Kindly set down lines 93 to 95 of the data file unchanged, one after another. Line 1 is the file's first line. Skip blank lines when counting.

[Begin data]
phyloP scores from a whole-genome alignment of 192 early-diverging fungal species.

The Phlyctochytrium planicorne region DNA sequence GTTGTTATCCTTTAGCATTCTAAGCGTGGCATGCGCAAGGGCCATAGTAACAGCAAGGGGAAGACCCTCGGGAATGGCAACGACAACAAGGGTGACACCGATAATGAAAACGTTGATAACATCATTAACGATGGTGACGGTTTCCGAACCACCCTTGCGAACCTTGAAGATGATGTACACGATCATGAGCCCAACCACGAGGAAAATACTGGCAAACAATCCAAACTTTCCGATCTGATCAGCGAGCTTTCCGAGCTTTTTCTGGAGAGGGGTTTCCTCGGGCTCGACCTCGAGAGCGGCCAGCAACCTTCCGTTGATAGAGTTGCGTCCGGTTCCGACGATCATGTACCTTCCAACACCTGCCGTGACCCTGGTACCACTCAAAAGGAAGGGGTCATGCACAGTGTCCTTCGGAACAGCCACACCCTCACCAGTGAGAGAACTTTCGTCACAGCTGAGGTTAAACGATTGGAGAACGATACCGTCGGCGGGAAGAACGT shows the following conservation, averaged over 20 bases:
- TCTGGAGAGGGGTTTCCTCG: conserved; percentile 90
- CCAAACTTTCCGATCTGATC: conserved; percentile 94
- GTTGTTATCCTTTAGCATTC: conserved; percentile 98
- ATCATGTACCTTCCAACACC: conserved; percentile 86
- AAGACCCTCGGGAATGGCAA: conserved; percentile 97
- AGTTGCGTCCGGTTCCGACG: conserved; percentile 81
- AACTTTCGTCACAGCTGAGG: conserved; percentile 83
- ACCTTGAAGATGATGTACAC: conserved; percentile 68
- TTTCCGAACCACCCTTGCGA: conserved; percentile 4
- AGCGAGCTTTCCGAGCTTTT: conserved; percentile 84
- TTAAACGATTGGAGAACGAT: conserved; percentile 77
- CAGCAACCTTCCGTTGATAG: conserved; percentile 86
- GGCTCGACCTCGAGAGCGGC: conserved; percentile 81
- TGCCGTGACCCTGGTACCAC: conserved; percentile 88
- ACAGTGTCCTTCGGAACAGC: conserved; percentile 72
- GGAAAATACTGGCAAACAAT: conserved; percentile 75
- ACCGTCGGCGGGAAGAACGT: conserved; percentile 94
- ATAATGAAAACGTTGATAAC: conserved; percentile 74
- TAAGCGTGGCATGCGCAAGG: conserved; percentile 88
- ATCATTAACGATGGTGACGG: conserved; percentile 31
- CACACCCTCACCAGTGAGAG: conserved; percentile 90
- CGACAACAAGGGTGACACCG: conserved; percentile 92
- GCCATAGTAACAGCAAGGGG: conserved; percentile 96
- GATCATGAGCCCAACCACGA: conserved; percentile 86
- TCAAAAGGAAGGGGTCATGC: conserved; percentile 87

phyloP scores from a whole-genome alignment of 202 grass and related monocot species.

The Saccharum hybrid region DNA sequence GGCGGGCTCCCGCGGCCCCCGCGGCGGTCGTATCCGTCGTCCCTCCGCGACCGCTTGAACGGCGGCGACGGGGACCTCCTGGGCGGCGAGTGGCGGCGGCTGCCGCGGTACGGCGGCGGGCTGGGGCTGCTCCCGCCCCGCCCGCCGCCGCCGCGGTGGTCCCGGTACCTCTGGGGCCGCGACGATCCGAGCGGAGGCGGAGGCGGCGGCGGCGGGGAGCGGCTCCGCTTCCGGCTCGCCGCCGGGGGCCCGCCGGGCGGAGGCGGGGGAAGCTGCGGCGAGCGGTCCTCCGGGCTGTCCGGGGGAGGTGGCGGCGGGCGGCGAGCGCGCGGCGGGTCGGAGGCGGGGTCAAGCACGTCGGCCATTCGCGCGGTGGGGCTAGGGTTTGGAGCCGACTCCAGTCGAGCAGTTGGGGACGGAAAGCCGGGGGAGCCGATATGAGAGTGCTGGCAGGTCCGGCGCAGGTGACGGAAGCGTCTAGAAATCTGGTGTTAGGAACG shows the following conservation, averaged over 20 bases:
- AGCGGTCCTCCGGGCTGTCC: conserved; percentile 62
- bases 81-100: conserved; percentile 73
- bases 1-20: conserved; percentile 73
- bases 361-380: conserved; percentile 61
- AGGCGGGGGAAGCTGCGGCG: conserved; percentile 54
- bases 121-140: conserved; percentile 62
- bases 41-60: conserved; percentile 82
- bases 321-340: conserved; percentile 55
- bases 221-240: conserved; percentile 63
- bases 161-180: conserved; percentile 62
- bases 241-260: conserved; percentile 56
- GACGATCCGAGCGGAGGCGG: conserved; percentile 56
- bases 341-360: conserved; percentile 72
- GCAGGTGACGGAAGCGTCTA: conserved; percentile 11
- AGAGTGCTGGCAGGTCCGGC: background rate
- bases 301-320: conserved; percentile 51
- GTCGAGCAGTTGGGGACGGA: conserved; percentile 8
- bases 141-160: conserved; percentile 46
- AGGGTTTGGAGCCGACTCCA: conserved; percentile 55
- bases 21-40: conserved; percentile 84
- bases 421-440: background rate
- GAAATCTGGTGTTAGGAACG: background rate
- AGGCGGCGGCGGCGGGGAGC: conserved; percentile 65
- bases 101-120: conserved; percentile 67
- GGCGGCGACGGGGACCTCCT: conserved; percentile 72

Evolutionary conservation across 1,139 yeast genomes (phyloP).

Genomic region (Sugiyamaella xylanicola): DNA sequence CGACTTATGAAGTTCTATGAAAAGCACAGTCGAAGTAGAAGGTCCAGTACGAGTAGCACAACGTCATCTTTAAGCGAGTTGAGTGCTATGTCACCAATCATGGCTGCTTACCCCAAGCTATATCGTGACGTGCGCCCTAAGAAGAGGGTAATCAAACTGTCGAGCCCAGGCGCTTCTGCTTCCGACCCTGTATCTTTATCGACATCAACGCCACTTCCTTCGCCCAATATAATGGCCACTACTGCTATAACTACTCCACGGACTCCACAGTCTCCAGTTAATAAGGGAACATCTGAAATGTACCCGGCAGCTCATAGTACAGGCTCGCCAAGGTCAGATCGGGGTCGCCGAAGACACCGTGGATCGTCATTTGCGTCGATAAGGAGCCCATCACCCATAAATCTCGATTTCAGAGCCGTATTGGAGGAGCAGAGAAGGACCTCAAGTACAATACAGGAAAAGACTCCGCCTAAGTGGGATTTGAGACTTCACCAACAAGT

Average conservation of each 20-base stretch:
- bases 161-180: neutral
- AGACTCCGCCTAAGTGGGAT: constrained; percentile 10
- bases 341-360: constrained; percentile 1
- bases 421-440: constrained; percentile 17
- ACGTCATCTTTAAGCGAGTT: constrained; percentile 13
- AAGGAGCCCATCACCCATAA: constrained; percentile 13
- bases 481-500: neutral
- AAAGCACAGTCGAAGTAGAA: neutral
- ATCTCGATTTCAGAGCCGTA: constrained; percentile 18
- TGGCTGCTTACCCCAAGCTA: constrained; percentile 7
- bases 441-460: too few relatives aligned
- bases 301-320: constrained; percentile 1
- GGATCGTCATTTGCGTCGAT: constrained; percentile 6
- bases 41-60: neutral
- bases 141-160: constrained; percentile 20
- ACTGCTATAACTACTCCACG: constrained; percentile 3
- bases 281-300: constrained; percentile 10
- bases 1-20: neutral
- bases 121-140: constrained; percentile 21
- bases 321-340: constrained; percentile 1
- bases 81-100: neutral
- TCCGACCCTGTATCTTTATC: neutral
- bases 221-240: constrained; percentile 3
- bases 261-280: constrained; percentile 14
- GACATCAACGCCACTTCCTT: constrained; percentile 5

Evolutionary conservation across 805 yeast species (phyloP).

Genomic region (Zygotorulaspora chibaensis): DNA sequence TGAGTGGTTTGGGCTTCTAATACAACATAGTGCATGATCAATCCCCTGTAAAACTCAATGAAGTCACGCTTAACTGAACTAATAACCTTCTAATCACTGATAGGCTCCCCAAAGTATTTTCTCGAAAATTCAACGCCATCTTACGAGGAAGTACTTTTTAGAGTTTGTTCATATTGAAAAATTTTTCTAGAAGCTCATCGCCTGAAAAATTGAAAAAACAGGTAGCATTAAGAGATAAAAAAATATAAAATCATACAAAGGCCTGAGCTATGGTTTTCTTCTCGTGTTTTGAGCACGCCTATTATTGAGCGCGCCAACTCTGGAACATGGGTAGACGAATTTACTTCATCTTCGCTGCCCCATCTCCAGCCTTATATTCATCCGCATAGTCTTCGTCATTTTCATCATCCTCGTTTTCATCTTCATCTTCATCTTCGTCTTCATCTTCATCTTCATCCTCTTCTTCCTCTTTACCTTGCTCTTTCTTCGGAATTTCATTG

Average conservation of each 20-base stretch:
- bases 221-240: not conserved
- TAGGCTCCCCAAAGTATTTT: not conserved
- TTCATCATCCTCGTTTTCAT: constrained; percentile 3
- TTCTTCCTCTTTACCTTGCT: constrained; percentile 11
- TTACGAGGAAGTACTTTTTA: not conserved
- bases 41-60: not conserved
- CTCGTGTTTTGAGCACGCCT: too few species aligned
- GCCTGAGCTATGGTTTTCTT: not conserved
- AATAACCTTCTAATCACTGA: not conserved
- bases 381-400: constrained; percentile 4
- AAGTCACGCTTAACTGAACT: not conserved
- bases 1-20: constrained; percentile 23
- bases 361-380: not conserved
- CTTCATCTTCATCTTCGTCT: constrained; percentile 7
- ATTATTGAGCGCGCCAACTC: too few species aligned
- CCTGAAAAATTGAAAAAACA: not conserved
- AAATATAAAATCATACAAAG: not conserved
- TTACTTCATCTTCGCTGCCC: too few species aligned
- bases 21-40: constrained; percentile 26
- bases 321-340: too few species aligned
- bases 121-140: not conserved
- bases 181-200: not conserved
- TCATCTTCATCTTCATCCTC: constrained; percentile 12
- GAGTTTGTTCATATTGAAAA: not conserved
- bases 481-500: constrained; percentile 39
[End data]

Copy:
- GCCTGAGCTATGGTTTTCTT: not conserved
- AATAACCTTCTAATCACTGA: not conserved
- bases 381-400: constrained; percentile 4